COVID-19 safety protocols implemented to keep risk level low


Annabella Ferraiuolo

The C gym, which normally would house many enthusiastic gym students, is now filled with desks providing students with a place to eat lunch. The cart on the left shows some of the cleaning equipment used to frequently sanitize every area after students use it.

Claire Bai and

In order to keep the COVID-19 risk level low, many new safety protocols, including the creation of a volunteer medical advisory team and social distancing guidelines, were implemented this year.

During the summer, the volunteer medical advisory team helped to develop all of the guidelines and protocols. Some of the protocols include mask requirements, a daily screening checklist and cleaning and disinfecting classrooms between classes. The school also brought in a volunteer air quality engineer who did an extensive evaluation of the buildings’ HVAC systems and air quality.

“The most important things to remember to keep our risk low [are to] wear a mask, stay six feet away, wash your hands, avoid large indoor social gatherings, always wear a mask if you are with people from outside your household– even if you are outside,” Director of Health Mary Ellen Duggan said in an interview via email.

Following the new protocols, in the event of in-school transmission beyond one cohort, the COVID Response Team will be activated to consult with the local Board of Health in order to determine the next steps. The entire school could either be closed for a short time for extensive cleaning or for a longer time, such as a 14 day quarantine period. 

“These guidelines were created to keep everyone safe and it is everyone’s responsibility to abide by them,” Duggan said in her email. “The only way we are going to be able to stay in-person is if people keep their risk low — both in school and out of school.”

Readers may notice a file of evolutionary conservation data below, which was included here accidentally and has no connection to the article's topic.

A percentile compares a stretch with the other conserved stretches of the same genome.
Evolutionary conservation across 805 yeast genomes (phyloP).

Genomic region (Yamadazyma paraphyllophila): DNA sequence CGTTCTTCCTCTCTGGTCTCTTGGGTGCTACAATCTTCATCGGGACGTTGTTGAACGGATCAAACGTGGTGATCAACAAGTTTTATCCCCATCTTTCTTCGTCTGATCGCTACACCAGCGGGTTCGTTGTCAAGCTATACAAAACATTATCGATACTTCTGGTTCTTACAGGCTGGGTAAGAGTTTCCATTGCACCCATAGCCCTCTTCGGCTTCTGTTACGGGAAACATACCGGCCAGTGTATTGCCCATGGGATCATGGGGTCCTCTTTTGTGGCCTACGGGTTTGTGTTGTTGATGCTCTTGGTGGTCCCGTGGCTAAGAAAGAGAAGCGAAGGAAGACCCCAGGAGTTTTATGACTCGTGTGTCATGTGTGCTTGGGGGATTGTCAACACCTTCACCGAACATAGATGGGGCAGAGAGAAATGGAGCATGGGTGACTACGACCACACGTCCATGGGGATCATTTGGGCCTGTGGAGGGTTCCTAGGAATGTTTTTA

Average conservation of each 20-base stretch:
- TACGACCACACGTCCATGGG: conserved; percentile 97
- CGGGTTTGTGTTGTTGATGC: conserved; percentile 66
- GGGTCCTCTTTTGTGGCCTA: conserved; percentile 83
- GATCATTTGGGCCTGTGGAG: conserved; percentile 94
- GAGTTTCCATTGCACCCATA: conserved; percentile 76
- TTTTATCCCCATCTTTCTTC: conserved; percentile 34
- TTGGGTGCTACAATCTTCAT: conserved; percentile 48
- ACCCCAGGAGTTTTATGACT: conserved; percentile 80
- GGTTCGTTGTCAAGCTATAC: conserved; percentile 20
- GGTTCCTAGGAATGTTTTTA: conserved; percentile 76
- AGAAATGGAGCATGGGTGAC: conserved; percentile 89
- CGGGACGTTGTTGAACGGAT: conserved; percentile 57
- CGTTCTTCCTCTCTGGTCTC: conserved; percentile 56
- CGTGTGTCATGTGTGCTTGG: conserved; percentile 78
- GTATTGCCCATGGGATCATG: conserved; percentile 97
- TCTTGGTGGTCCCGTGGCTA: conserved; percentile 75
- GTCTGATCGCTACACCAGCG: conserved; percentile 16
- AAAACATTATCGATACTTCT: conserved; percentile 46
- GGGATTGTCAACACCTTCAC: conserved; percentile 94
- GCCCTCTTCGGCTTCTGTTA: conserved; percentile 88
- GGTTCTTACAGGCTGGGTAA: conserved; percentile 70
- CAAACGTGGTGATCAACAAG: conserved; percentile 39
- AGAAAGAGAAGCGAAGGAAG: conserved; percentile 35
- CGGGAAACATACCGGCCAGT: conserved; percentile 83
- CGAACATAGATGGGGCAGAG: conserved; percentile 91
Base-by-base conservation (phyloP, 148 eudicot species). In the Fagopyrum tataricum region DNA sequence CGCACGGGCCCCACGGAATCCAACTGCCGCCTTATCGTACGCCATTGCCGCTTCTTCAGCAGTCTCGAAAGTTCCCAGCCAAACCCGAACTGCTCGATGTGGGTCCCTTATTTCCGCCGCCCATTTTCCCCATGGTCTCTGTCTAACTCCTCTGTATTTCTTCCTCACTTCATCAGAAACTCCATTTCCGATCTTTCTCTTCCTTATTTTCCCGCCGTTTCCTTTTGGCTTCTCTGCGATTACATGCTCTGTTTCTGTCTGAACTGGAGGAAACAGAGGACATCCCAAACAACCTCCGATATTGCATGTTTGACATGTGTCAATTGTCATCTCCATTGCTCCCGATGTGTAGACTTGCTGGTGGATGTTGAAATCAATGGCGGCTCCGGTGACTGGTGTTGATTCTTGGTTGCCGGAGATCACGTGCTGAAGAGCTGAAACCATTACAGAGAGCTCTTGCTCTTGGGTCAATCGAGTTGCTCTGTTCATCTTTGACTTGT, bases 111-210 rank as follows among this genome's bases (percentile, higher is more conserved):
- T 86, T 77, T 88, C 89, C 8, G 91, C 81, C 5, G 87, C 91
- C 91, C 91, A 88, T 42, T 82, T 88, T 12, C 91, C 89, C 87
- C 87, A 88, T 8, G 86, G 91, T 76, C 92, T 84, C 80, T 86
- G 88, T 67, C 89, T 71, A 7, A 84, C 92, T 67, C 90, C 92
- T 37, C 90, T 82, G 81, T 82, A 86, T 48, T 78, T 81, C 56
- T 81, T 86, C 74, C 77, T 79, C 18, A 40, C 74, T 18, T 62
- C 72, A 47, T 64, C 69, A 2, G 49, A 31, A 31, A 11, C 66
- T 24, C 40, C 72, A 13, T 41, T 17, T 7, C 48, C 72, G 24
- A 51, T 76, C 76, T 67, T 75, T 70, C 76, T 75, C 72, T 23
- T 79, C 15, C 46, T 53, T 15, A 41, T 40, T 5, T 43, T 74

According to an email sent by Superintendent Greg Martineau, in addition to these protocols, the district joined the “Safer Teachers, Safer Students” collaborative, consisting of various Massachusetts school districts.

“The Collaborative is pursuing affordable and sustainable testing options, and if successful, the Collaborative’s effort will demonstrate how to reduce fear and anxiety about return-to-school, pave the way toward ensuring that in-person public school K-12 learning can continue as long as possible and increase the safety of both teachers and students,” Martineau said in his email.

In the event of students engaging in high risk behaviors, in-person learning and extracurricular activities will not be able to continue.

“All of our actions have consequences, in addition to jeopardizing the health of themselves and their household members, the results of high risk behavior could be totally remote learning with no in-person learning, which would lead to the cancellation of all athletics and extracurricular activities,” Duggan said in her email.

More information on the school’s safety protocols can be found on the district’s reopening website